A Topographical Dictionary of England
Samuel Lewis (1831)
Transcript copyright Mel Lockie (Sep 2016)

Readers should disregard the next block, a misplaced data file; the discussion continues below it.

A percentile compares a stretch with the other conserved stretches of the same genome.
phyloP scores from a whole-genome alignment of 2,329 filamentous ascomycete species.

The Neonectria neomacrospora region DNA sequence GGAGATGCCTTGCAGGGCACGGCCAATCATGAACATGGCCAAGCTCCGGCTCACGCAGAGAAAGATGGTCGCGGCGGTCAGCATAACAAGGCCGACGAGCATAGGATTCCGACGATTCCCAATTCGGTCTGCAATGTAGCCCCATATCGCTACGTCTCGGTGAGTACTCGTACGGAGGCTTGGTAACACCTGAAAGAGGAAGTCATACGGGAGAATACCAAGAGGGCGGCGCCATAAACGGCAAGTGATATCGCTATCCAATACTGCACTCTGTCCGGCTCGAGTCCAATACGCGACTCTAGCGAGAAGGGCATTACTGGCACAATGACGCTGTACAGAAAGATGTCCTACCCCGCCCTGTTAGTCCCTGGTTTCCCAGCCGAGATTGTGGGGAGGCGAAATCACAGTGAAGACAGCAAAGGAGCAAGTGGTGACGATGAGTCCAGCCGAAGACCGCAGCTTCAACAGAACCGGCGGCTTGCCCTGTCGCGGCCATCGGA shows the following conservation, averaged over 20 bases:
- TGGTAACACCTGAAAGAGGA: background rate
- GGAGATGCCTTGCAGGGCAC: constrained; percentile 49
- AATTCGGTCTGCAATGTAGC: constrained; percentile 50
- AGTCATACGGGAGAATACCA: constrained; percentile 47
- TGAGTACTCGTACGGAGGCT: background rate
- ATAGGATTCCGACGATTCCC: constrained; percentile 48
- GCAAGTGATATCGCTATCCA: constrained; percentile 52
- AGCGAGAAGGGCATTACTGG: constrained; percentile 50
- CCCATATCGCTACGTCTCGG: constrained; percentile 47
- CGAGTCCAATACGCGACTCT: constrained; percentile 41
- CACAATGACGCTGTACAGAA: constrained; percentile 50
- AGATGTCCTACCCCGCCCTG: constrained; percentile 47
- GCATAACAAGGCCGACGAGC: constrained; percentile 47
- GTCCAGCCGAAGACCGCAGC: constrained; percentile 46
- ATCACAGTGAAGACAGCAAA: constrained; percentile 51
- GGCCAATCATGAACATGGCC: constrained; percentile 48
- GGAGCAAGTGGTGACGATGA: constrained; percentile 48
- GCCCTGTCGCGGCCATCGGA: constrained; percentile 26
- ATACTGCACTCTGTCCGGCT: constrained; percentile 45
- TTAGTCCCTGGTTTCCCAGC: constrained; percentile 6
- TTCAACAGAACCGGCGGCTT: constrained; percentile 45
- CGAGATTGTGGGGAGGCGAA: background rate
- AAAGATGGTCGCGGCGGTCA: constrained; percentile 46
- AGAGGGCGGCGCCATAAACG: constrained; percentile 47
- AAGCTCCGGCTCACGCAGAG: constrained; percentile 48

TOPSHAM, a market-town and parish in the hundred of WONFORD, county of DEVON, 3½ miles (S.E.) from Exeter, and 170 (W. S. W.) from London, containing 3156 inhabitants. In the civil war between Charles and the parliament, the Earl of Warwick brought some ships up the river Exe, and captured a small fort here; but the vessels being left upon the sands, on the ebbing of the tide, two were captured and one burnt by the army under Fairfax, who remained here some time. This neat little town is situated near the influx of the river Exe into the sea, and is within the limits of the port of Exeter; the river expands here to a considerable width, forming, at high tides, a noble sheet of water. About a mile to the south, on the opposite side of it, are the sea locks, opening into the canal leading to Exeter; the prosperity of the commercial interests of Topsham is dependent, on the foreign and coasting trade and the manufactures of that city. The chief local occupations consist of ship-building, and the manufacture of paper, sacking, ropes, and twine; the coal and timber trades employ several persons, and are somewhat extensive; anchors and chain cables are also wrought here. A quay, built about 1313, by Hugh Courtenay, was purchased by the Chamber of Exeter, in 1778, and is capable of receiving vessels of two hundred tons' burden: it is large and commodious. On the strand are some neat residences, fronted with gardens extending to the water's edge, the view being justly admired for its variety and extent. In 1257, an annual fair for three days was granted to the inhabitants, and, together with a market on Saturdays, confirmed to them by Edward I. The market is still held on Saturday; and there is a small fair on the first Wednesday in August. The living is a perpetual curacy, in the peculiar jurisdiction and patronage of the Dean and Chapter of Exeter endowed with £15 per annum and £200 private benefaction, £200 royal bounty, and £500 parliamentary grant. The church, which is dedicated to St. Margaret, has been enlarged with one hundred and eighty free sittings, towards defraying the expense of which the Incorporated Society for the building and enlargement of churches and chapels contributed £150; it contains some good monuments by Chantry, and the view from the churchyard is considered very fine. There are places of worship for Independents and Wesleyan Methodists. Sundry benefactions for the instruction of poor children, producing an income of about £30 per annum, are paid to the National school for the education of ten boys; this school contains about sixty boys and fifty girls, and is further supported by voluntary contributions.